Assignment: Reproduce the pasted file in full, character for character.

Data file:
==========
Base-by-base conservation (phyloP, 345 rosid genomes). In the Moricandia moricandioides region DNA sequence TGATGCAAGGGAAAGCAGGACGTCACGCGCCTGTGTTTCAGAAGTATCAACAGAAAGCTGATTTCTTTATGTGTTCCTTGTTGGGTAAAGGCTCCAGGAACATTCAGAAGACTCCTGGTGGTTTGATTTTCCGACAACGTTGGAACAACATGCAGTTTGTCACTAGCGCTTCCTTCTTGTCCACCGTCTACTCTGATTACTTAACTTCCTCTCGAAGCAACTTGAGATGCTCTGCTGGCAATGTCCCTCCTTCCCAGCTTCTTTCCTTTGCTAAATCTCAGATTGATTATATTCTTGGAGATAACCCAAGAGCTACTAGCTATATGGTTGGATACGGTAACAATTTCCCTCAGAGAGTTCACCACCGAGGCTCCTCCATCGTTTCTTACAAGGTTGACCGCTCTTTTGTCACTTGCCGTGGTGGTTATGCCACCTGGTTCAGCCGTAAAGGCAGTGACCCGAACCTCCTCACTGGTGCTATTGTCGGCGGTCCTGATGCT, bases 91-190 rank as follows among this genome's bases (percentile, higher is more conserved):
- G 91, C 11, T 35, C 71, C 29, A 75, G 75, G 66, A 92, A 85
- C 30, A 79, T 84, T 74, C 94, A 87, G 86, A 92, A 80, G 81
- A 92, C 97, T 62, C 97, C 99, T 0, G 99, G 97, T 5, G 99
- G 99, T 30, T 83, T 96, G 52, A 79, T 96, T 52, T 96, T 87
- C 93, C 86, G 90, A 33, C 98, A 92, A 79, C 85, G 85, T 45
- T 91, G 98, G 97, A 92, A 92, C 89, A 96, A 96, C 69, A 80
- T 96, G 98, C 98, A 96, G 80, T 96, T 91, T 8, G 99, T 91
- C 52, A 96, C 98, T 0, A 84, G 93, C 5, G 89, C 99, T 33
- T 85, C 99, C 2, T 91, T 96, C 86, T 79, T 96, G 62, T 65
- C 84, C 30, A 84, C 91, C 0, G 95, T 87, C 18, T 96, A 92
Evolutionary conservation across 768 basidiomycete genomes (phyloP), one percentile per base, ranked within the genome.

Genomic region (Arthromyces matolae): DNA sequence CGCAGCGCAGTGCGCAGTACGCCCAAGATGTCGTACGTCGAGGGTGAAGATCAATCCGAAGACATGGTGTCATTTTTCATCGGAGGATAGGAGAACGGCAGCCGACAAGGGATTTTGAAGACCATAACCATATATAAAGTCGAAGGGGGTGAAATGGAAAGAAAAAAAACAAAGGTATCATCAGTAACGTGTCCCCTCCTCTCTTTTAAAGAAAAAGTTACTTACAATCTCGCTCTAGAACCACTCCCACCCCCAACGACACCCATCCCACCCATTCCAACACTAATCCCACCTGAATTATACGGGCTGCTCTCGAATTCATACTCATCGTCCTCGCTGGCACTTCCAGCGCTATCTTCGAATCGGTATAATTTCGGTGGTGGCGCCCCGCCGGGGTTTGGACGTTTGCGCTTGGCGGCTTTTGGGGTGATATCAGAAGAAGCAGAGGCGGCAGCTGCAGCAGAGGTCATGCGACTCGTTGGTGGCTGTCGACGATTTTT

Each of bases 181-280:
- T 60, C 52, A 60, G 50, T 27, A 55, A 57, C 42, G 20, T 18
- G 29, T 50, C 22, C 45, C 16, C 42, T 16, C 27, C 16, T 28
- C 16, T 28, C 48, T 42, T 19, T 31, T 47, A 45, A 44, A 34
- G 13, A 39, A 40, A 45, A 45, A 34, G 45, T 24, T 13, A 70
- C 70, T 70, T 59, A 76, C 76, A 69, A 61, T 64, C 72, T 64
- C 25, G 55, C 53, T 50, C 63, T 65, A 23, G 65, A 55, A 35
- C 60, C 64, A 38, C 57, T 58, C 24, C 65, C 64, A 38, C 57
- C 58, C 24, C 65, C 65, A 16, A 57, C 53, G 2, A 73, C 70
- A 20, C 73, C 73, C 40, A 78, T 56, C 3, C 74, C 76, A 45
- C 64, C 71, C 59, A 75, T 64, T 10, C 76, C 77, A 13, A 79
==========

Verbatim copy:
Base-by-base conservation (phyloP, 345 rosid genomes). In the Moricandia moricandioides region DNA sequence TGATGCAAGGGAAAGCAGGACGTCACGCGCCTGTGTTTCAGAAGTATCAACAGAAAGCTGATTTCTTTATGTGTTCCTTGTTGGGTAAAGGCTCCAGGAACATTCAGAAGACTCCTGGTGGTTTGATTTTCCGACAACGTTGGAACAACATGCAGTTTGTCACTAGCGCTTCCTTCTTGTCCACCGTCTACTCTGATTACTTAACTTCCTCTCGAAGCAACTTGAGATGCTCTGCTGGCAATGTCCCTCCTTCCCAGCTTCTTTCCTTTGCTAAATCTCAGATTGATTATATTCTTGGAGATAACCCAAGAGCTACTAGCTATATGGTTGGATACGGTAACAATTTCCCTCAGAGAGTTCACCACCGAGGCTCCTCCATCGTTTCTTACAAGGTTGACCGCTCTTTTGTCACTTGCCGTGGTGGTTATGCCACCTGGTTCAGCCGTAAAGGCAGTGACCCGAACCTCCTCACTGGTGCTATTGTCGGCGGTCCTGATGCT, bases 91-190 rank as follows among this genome's bases (percentile, higher is more conserved):
- G 91, C 11, T 35, C 71, C 29, A 75, G 75, G 66, A 92, A 85
- C 30, A 79, T 84, T 74, C 94, A 87, G 86, A 92, A 80, G 81
- A 92, C 97, T 62, C 97, C 99, T 0, G 99, G 97, T 5, G 99
- G 99, T 30, T 83, T 96, G 52, A 79, T 96, T 52, T 96, T 87
- C 93, C 86, G 90, A 33, C 98, A 92, A 79, C 85, G 85, T 45
- T 91, G 98, G 97, A 92, A 92, C 89, A 96, A 96, C 69, A 80
- T 96, G 98, C 98, A 96, G 80, T 96, T 91, T 8, G 99, T 91
- C 52, A 96, C 98, T 0, A 84, G 93, C 5, G 89, C 99, T 33
- T 85, C 99, C 2, T 91, T 96, C 86, T 79, T 96, G 62, T 65
- C 84, C 30, A 84, C 91, C 0, G 95, T 87, C 18, T 96, A 92
Evolutionary conservation across 768 basidiomycete genomes (phyloP), one percentile per base, ranked within the genome.

Genomic region (Arthromyces matolae): DNA sequence CGCAGCGCAGTGCGCAGTACGCCCAAGATGTCGTACGTCGAGGGTGAAGATCAATCCGAAGACATGGTGTCATTTTTCATCGGAGGATAGGAGAACGGCAGCCGACAAGGGATTTTGAAGACCATAACCATATATAAAGTCGAAGGGGGTGAAATGGAAAGAAAAAAAACAAAGGTATCATCAGTAACGTGTCCCCTCCTCTCTTTTAAAGAAAAAGTTACTTACAATCTCGCTCTAGAACCACTCCCACCCCCAACGACACCCATCCCACCCATTCCAACACTAATCCCACCTGAATTATACGGGCTGCTCTCGAATTCATACTCATCGTCCTCGCTGGCACTTCCAGCGCTATCTTCGAATCGGTATAATTTCGGTGGTGGCGCCCCGCCGGGGTTTGGACGTTTGCGCTTGGCGGCTTTTGGGGTGATATCAGAAGAAGCAGAGGCGGCAGCTGCAGCAGAGGTCATGCGACTCGTTGGTGGCTGTCGACGATTTTT

Each of bases 181-280:
- T 60, C 52, A 60, G 50, T 27, A 55, A 57, C 42, G 20, T 18
- G 29, T 50, C 22, C 45, C 16, C 42, T 16, C 27, C 16, T 28
- C 16, T 28, C 48, T 42, T 19, T 31, T 47, A 45, A 44, A 34
- G 13, A 39, A 40, A 45, A 45, A 34, G 45, T 24, T 13, A 70
- C 70, T 70, T 59, A 76, C 76, A 69, A 61, T 64, C 72, T 64
- C 25, G 55, C 53, T 50, C 63, T 65, A 23, G 65, A 55, A 35
- C 60, C 64, A 38, C 57, T 58, C 24, C 65, C 64, A 38, C 57
- C 58, C 24, C 65, C 65, A 16, A 57, C 53, G 2, A 73, C 70
- A 20, C 73, C 73, C 40, A 78, T 56, C 3, C 74, C 76, A 45
- C 64, C 71, C 59, A 75, T 64, T 10, C 76, C 77, A 13, A 79